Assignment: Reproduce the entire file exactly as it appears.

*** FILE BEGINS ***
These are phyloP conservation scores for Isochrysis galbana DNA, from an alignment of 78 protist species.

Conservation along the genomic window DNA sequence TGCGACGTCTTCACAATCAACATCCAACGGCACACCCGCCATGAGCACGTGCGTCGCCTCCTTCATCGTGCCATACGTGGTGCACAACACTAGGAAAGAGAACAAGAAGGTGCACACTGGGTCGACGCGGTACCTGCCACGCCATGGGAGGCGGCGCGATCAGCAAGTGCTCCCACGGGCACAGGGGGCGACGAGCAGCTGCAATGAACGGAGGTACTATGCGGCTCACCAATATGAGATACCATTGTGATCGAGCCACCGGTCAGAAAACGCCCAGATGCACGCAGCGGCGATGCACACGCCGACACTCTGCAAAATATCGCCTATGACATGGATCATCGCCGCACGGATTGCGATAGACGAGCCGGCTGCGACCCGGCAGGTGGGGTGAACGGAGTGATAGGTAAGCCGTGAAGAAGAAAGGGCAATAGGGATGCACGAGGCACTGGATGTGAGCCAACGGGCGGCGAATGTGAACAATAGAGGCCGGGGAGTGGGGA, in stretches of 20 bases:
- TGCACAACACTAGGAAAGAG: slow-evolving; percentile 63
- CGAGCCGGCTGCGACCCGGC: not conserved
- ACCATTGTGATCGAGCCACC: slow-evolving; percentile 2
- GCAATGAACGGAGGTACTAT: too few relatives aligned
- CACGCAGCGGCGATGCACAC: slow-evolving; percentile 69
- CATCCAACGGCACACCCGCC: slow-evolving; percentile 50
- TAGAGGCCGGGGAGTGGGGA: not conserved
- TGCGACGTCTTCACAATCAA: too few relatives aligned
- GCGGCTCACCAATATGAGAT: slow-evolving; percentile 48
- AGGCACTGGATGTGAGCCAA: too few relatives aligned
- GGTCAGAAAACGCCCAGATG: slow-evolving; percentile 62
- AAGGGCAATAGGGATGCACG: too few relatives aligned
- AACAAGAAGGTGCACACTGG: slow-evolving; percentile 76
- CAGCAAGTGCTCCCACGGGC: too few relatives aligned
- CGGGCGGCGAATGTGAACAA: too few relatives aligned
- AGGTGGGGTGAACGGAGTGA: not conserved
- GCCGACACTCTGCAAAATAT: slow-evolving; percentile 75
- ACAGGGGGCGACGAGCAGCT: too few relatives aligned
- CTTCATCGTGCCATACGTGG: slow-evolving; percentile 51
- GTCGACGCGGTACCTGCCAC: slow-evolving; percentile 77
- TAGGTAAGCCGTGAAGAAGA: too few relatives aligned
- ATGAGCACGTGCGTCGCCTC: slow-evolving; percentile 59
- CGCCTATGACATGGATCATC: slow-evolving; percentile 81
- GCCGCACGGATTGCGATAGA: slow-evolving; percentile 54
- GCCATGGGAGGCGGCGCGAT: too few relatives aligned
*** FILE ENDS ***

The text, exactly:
These are phyloP conservation scores for Isochrysis galbana DNA, from an alignment of 78 protist species.

Conservation along the genomic window DNA sequence TGCGACGTCTTCACAATCAACATCCAACGGCACACCCGCCATGAGCACGTGCGTCGCCTCCTTCATCGTGCCATACGTGGTGCACAACACTAGGAAAGAGAACAAGAAGGTGCACACTGGGTCGACGCGGTACCTGCCACGCCATGGGAGGCGGCGCGATCAGCAAGTGCTCCCACGGGCACAGGGGGCGACGAGCAGCTGCAATGAACGGAGGTACTATGCGGCTCACCAATATGAGATACCATTGTGATCGAGCCACCGGTCAGAAAACGCCCAGATGCACGCAGCGGCGATGCACACGCCGACACTCTGCAAAATATCGCCTATGACATGGATCATCGCCGCACGGATTGCGATAGACGAGCCGGCTGCGACCCGGCAGGTGGGGTGAACGGAGTGATAGGTAAGCCGTGAAGAAGAAAGGGCAATAGGGATGCACGAGGCACTGGATGTGAGCCAACGGGCGGCGAATGTGAACAATAGAGGCCGGGGAGTGGGGA, in stretches of 20 bases:
- TGCACAACACTAGGAAAGAG: slow-evolving; percentile 63
- CGAGCCGGCTGCGACCCGGC: not conserved
- ACCATTGTGATCGAGCCACC: slow-evolving; percentile 2
- GCAATGAACGGAGGTACTAT: too few relatives aligned
- CACGCAGCGGCGATGCACAC: slow-evolving; percentile 69
- CATCCAACGGCACACCCGCC: slow-evolving; percentile 50
- TAGAGGCCGGGGAGTGGGGA: not conserved
- TGCGACGTCTTCACAATCAA: too few relatives aligned
- GCGGCTCACCAATATGAGAT: slow-evolving; percentile 48
- AGGCACTGGATGTGAGCCAA: too few relatives aligned
- GGTCAGAAAACGCCCAGATG: slow-evolving; percentile 62
- AAGGGCAATAGGGATGCACG: too few relatives aligned
- AACAAGAAGGTGCACACTGG: slow-evolving; percentile 76
- CAGCAAGTGCTCCCACGGGC: too few relatives aligned
- CGGGCGGCGAATGTGAACAA: too few relatives aligned
- AGGTGGGGTGAACGGAGTGA: not conserved
- GCCGACACTCTGCAAAATAT: slow-evolving; percentile 75
- ACAGGGGGCGACGAGCAGCT: too few relatives aligned
- CTTCATCGTGCCATACGTGG: slow-evolving; percentile 51
- GTCGACGCGGTACCTGCCAC: slow-evolving; percentile 77
- TAGGTAAGCCGTGAAGAAGA: too few relatives aligned
- ATGAGCACGTGCGTCGCCTC: slow-evolving; percentile 59
- CGCCTATGACATGGATCATC: slow-evolving; percentile 81
- GCCGCACGGATTGCGATAGA: slow-evolving; percentile 54
- GCCATGGGAGGCGGCGCGAT: too few relatives aligned